Mac Stevenson
Summer is always a slow time for sports fans and this year the Kansas City Royals have made it more like torture than “slow.” Nevertheless, in just a little over three weeks, August will be here and the focus will switch to college- and NFL football.
Expectations are high for Kansas State’s football team; the Wildcats return seven starters on offense and five from last year’s defense. This fall Coach Bill Snyder will be coaching his 27th season at K-State; Snyder has had numerous superb teams at K-State and the upcoming season promises more of the same.
Snyder has two experienced and talented quarterbacks in sophomore Skylar Thompson (6-2, 205) and junior Alex Delton (6-0, 204). Both had big moments last year and they also had some poor games. In the 35-17 win over UCLA in the Cactus Bowl, Delton took over in the second half and ignited an offense that was struggling—including Thompson—in the first half. It’s widely assumed that Thompson will be the starter; from here, it looks like Delton will get his chance to lead the Wildcats.
Delton is a better passer than the pundits give him credit for and he surpasses Thompson as a runner. In any event, Snyder has two proven QBs—either one could emerge as an exceptional talent this fall.
Kansas State’s offensive line is set; the five starters from last year’s 8-5 team return. And they are seasoned in big-time games. Senior RT Dalton Risner (6-5, 300) was All-Big 12 last season and he will be playing in the NFL in 2019. Junior Scott Frantz (6-5, 297) is at LT and he and Risner form a formidable tandem at the tackle positions. In addition, the Wildcats have talented depth on their OL.
Running back is strength: K-State has maturity and talent and depth at this vital position. Junior Alex Barnes (6-1, 227) is a proven RB and he’ll be the starter.
Pass receiving has been mentioned as a possible weakness, but it doesn’t look that way from here.  Junior Dalton Schoen (6-1, 207) could be one of the leading wide receivers in the Big 12 this fall; he was K-State’s most reliable pass catcher last year. And Isaiah Zuber (6-0, 183) played well last season and should be an able complement for Schoen. The leading rookie at WR is Chabastin Taylor (6-4, 227) who had a sensational spring scrimmage.
On the defensive line, junior DE Reggie Walker (6-2, 246) has a chance to be an outstanding pass rusher. At DT, junior Trey Dishon (6-2, 305) has NFL potential. The linebackers will be better than forecast; junior Da’Quan Patton (6-2, 220) hasn’t lived up to expectations, but he could this year. Snyder has signed several JUCO prospects, and Elijah Sullivan and Sam Sizelove will be solid starters with Patton.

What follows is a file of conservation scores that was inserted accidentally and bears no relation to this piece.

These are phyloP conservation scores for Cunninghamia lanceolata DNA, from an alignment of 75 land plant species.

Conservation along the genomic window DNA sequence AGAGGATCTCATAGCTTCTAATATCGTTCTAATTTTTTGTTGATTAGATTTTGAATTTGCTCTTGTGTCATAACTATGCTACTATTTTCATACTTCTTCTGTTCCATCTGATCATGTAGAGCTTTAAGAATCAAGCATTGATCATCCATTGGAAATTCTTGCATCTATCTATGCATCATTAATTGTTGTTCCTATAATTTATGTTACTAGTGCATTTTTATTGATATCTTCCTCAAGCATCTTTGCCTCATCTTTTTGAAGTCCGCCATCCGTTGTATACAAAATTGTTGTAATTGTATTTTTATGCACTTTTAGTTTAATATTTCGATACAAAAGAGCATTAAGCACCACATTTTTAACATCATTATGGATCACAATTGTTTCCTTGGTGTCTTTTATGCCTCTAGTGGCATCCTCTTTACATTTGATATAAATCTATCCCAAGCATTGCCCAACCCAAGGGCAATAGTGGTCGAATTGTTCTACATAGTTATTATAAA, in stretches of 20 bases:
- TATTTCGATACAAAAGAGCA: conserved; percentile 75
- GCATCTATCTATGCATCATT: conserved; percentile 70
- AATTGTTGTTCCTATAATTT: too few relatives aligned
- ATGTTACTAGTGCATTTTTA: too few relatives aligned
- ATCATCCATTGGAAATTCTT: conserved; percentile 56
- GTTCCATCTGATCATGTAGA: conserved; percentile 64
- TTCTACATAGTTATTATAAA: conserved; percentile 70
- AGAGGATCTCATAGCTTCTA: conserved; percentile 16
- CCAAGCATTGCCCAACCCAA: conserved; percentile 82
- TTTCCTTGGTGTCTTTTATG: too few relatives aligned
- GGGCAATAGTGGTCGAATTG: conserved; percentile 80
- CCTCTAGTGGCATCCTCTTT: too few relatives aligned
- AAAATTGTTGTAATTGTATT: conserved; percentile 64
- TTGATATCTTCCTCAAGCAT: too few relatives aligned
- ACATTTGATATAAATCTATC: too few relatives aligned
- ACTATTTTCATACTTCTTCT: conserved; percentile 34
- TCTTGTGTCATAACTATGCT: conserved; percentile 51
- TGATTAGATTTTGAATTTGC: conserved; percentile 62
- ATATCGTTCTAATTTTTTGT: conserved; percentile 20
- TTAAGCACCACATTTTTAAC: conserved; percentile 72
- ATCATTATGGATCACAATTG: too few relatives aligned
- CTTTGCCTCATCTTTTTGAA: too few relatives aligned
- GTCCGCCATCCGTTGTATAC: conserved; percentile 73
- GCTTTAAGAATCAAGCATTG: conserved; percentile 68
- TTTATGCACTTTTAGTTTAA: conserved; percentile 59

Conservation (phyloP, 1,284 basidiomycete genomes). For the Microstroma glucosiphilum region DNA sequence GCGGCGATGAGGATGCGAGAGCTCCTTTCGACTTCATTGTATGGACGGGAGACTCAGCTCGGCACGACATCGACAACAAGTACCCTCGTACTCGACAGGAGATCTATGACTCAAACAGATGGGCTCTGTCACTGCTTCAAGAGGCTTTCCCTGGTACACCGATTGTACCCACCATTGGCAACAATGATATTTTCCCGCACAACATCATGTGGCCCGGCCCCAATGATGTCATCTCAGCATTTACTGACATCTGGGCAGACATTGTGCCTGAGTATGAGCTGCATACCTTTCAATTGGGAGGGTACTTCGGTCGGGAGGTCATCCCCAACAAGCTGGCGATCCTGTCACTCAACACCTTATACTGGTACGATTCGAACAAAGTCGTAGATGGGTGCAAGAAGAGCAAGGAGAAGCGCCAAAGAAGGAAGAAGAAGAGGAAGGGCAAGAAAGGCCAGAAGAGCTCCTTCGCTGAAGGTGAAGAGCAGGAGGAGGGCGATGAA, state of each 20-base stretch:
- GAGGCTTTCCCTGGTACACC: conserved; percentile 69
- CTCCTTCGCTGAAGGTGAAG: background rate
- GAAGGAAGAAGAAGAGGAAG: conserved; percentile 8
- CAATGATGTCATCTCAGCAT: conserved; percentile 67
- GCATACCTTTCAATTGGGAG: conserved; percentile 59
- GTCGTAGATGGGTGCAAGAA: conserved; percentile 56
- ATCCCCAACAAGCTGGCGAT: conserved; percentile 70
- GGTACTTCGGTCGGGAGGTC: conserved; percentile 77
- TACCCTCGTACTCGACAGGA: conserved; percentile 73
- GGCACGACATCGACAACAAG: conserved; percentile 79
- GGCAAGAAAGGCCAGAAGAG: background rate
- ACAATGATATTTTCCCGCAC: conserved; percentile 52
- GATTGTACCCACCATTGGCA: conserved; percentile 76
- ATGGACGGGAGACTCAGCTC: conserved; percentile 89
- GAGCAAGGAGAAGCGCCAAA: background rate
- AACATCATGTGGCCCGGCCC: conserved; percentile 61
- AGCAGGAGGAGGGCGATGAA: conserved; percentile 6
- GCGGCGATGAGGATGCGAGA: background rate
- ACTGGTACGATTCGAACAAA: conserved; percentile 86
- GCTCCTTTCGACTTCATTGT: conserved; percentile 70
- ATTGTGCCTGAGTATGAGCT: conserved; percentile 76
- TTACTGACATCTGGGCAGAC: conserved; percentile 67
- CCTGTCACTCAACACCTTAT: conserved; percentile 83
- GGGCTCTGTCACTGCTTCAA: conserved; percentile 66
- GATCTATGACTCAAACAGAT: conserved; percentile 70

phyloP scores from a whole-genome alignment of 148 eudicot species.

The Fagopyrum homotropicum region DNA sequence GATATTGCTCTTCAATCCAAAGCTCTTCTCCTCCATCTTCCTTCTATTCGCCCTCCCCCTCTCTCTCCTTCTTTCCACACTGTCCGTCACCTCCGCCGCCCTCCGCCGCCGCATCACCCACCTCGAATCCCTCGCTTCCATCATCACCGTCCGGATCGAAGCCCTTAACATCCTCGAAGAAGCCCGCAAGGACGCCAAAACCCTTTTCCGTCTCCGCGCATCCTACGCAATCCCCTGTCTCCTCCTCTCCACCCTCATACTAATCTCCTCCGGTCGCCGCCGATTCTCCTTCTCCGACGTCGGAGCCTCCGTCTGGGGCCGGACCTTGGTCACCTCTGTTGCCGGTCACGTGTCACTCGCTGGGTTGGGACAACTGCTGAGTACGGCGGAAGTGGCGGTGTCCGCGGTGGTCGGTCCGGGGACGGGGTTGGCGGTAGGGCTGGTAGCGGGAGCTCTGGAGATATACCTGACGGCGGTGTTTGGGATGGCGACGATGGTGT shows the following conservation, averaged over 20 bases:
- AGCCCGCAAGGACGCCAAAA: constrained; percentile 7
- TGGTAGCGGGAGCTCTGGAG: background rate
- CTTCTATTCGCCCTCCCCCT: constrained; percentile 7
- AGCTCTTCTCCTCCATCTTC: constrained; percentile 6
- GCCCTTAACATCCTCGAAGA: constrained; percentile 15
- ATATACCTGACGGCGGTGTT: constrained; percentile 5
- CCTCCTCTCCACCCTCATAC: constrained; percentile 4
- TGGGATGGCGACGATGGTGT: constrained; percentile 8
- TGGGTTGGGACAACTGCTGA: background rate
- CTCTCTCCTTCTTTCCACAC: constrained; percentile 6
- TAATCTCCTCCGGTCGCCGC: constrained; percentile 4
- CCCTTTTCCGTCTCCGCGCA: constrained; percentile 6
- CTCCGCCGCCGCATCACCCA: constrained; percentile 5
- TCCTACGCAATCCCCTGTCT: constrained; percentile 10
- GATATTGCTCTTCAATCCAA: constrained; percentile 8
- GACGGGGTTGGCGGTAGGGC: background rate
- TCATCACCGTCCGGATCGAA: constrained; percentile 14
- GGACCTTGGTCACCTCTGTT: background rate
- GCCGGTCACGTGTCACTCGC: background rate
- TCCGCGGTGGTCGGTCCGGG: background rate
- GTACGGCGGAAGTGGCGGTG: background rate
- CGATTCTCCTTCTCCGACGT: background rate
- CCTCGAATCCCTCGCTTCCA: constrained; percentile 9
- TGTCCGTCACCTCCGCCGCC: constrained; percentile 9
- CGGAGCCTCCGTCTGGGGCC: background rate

The defensive backfield returns three starters and Snyder always has quality reserves waiting for their chance. K-State’s defense will be more than adequate to go with an offense that will be in the upper echelon of the Big 12.
Coach Sean Snyder lost almost everyone from last season’s special teams and that’s a potential shortfall. If Snyder produces another group of stellar kicking- and kick-return units, Kansas State will break through in the national rankings.
The Wildcats face a daunting challenge in three of their first five games: Mississippi State at Snyder Stadium on Sept. 8, at West Virginia on Sept. 22, and at home against Texas on Sept. 29. If K-State can win these three—a severe test—the sky’s the limit from there.
There’s the usual number of skeptics concerning Chancellor Douglas Girod’s hiring of Jeff Long as KU’s new athletic director. They are ill-informed. The skepticism is based on Long being fired as AD at Arkansas, despite extenuating circumstances.
During his tenure (2003-2007) as Pittsburgh’s AD, Long hired Dave Wannstedt as head coach; Wannstedt had a successful 42-31 record there. Then, after becoming Arkansas’ AD (2008-2017), Long hired Bobby Petrino as the Razorback’s head coach. Petrino was wildly successful at Arkansas, going 10-3 and 11-2 in his last two seasons. Then disaster struck.
The married Petrino was caught having an affair with a young (26) employee he hired and Long had to fire Petrino, which made about half of the Arkansas fan base happy and the other half furious.
Long then made what appeared to be a great hire, snatching Bret Bielema away from Wisconsin, where he had a great record that included five New Years’ Day bowl games and two Big Ten championships. Bielema flopped at Arkansas (29-34) and Long became the scapegoat and was fired—even though Petrino caused the whole mess.
Jeff Long is a great fit for KU and he’ll lead the football program to an entertaining and competitive level.